Tel Aviv University competition won't exclude students of Ariel University

After threat of legal action, Tel Aviv University backtracks on anti-Ariel University stance.

Arutz Sheva Staff ,

Tel Aviv University
Tel Aviv University
iStock

Tel Aviv University backtracked Monday on its decision to exclude Ariel University students from participating in a prestigious writing competition being run by the university.

The Arditi Playwriting Competition, sponsored jointly by Tel-Aviv University and the Arditi Foundation for Intercultural Dialogue, invites students from Israeli universities to submit a play on "Jewish-Arab relations" for a chance to win up to $3,500 in prizes.

In Tel Aviv University's initial announcement of the competition posted on March 25, it invited students from eight out of Israel's nine universities to participate in the competition, specifically excluding Ariel University, the only university located outside the pre-1967 borders.

After being contacted by outraged students from Ariel University, the Legal Division of the Zionist watchdog group Im Tirtzu sent a letter notifying Tel-Aviv University that they were acting in violation of Israel's discrimination law, which prohibits discriminating against people due to their "place of residence."

Im Tirtzu requested that Tel-Aviv University update the competition rules to include students from Ariel University.

In response to the letter, Tel Aviv University (TAU) stated that they "do not agree" that excluding students from Ariel University is in violation of the law, but nonetheless if they receive a submission from an Ariel University student they "would be willing to consider it."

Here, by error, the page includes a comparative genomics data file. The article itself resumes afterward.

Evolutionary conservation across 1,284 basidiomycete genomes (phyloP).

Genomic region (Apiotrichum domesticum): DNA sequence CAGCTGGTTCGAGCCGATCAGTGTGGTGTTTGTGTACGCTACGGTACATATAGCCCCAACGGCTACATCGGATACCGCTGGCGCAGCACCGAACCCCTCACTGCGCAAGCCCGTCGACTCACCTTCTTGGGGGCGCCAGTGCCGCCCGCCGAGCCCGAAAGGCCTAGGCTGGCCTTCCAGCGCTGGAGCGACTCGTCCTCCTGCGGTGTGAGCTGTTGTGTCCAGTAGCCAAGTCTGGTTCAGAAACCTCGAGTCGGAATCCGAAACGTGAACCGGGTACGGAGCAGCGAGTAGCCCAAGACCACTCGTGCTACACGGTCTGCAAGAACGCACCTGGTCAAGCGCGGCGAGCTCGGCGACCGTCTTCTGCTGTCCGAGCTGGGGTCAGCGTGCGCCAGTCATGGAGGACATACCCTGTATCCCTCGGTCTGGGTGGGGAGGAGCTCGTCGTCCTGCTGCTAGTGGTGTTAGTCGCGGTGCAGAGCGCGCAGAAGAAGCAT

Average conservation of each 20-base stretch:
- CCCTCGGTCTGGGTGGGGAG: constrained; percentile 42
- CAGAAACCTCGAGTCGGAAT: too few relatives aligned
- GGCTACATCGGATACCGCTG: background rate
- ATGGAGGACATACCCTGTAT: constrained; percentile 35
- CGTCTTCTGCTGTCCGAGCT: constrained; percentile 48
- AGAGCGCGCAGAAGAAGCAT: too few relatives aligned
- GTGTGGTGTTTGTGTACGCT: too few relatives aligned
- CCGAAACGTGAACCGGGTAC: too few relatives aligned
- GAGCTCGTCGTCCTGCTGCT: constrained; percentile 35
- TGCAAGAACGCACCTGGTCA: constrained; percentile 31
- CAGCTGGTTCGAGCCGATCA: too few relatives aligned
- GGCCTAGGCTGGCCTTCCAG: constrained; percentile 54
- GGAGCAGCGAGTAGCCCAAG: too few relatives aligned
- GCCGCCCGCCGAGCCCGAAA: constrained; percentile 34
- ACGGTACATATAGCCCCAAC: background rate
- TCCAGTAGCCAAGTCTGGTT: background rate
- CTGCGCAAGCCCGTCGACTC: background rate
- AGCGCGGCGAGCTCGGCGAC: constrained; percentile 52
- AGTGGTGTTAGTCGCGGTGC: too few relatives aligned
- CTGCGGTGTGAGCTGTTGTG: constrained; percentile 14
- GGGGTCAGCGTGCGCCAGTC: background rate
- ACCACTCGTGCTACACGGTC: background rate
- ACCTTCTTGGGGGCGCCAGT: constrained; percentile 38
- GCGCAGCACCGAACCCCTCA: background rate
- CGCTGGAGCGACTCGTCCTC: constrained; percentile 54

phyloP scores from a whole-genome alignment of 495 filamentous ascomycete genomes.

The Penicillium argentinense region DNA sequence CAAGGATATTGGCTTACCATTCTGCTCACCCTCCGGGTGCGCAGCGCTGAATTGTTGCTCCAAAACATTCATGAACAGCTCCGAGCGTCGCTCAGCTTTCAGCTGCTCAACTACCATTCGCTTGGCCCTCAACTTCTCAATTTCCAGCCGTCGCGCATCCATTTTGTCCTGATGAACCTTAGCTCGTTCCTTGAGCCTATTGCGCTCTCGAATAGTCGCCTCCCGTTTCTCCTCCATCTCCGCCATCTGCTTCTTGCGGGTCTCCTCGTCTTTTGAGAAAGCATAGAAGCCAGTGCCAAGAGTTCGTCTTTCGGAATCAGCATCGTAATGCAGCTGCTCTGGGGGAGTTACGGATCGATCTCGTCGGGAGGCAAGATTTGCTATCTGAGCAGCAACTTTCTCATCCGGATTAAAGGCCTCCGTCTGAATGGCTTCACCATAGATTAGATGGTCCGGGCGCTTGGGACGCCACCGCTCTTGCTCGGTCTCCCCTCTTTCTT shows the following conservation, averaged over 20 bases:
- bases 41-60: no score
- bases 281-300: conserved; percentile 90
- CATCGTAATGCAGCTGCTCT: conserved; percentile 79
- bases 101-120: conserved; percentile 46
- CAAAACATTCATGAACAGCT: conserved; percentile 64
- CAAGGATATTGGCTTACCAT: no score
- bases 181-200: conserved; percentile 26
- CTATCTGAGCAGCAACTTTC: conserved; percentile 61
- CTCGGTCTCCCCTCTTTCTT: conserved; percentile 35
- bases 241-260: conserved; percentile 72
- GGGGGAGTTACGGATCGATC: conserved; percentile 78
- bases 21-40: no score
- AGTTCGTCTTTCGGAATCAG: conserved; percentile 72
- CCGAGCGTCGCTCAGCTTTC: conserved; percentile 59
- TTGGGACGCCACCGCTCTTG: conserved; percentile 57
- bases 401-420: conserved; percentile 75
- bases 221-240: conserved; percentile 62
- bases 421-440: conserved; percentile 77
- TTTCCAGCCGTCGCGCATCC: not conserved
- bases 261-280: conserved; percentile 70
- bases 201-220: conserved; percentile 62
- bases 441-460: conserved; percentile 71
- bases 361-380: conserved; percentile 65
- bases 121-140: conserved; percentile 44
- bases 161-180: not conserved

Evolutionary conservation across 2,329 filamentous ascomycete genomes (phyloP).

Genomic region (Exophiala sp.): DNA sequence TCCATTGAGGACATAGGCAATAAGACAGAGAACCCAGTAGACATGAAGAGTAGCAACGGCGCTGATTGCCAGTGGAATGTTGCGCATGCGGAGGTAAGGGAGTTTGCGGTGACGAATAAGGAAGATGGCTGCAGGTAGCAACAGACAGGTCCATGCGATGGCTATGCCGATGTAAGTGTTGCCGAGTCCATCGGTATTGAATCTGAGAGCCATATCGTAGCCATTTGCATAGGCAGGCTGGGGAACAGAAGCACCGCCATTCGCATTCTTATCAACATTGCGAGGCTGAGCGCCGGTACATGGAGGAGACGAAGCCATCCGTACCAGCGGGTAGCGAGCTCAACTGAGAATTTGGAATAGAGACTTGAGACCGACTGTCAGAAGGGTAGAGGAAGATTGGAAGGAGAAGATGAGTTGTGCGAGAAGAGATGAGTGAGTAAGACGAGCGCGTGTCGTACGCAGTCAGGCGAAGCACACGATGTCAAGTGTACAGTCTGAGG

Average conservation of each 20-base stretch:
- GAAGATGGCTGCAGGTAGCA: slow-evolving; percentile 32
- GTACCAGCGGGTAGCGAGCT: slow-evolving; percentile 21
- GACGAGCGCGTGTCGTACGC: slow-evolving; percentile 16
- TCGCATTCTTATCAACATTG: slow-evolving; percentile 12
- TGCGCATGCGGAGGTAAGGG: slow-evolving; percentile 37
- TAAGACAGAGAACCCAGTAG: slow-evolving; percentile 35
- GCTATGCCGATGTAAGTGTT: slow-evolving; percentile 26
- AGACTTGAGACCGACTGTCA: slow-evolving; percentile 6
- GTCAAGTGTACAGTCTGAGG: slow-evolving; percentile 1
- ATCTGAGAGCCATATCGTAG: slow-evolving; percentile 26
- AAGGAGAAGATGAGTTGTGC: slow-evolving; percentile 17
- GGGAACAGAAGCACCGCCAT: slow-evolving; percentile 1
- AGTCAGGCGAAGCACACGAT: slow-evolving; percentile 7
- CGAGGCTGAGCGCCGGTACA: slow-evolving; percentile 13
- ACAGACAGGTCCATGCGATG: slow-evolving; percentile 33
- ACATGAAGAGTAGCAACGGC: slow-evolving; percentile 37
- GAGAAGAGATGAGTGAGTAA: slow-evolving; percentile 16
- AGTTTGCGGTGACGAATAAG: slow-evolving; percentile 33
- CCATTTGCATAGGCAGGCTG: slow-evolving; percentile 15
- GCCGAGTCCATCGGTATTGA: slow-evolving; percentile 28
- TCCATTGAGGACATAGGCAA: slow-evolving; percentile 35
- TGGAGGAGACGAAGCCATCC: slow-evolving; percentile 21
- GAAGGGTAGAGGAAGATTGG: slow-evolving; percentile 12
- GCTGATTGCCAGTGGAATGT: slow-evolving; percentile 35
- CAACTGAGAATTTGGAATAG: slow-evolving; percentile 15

After Im Tirtzu threatened to follow up with legal action, Tel Aviv University backtracked and updated the competition rules to include students "from all universities."

Ohad Eizenberg, a second-year Middle East Studies student in Ariel University commented: "I don't understand why a legal threat is needed for TAU to stop treating me like a second class citizen – I served in the IDF, I volunteer, I pay taxes just like everyone else."

Ronen Halil, a first-year criminology student in Ariel University from the Druze town of Daliyat el-Karmel, responded: "A university is supposed to be a place for equality and pluralism; not a place that discriminates against you based on where you choose to go to school."

Matan Peleg, CEO of Im Tirtzu, blasted the university and said that "the fact that Tel Aviv University only agreed to include Ariel University students in light of a legal threat just underscores the gravity of the situation."

"The university's handling of the situation is not only offensive, but is the height of hypocrisy for an institution that prides itself on pluralism.

"We are pleased that we were able to help the students of Ariel University who are now free to participate in the competition," added Peleg.

Tel-Aviv University responded: "The Arditi Foundation's competition for short stories and plays was established by Tel Aviv University six years ago, and in its first year was only open to Tel Aviv University students.

"In light of the success of the competition, in the following year students from the following universities requested to join the competition: Hebrew University, Ben-Gurion and Haifa. And in the following year students from Bar-Ilan University, the Technion and Weizmann Institute also requested to join.

"Now that we received a request from Ariel University, the competition is open to all universities. The university will consider adding additional academic intuitions to the competition if and when there is a request.

"The updated rules for participation in the contest appear on the university's website."



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